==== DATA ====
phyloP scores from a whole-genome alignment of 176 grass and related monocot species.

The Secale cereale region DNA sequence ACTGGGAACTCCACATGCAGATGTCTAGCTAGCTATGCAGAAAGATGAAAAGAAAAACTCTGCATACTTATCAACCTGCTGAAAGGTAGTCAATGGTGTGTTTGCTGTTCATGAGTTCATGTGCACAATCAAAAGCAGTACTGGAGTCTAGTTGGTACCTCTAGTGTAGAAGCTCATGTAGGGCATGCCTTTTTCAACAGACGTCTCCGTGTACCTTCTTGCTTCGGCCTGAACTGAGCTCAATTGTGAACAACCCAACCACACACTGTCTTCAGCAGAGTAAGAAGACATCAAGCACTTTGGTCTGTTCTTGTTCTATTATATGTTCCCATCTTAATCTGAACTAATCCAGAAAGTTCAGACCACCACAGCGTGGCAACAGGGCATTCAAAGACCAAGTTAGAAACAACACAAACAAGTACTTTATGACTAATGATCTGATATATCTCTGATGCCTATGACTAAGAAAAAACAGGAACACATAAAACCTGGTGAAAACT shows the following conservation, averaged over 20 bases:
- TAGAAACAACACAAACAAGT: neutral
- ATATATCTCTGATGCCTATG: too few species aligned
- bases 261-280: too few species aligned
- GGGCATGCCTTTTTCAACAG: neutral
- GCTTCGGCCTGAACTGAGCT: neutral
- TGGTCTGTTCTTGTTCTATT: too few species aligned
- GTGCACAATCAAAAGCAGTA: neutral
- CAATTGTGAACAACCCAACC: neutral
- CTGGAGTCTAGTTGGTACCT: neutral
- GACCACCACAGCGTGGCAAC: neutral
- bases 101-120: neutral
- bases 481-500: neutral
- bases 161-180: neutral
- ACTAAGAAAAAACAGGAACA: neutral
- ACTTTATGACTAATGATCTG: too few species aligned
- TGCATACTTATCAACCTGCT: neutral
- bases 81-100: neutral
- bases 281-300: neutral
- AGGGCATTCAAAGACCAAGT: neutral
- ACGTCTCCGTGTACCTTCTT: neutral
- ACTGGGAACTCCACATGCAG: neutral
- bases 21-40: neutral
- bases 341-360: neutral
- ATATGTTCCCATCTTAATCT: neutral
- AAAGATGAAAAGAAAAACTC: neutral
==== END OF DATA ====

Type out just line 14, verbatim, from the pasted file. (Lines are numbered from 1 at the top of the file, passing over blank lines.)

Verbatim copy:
- bases 481-500: neutral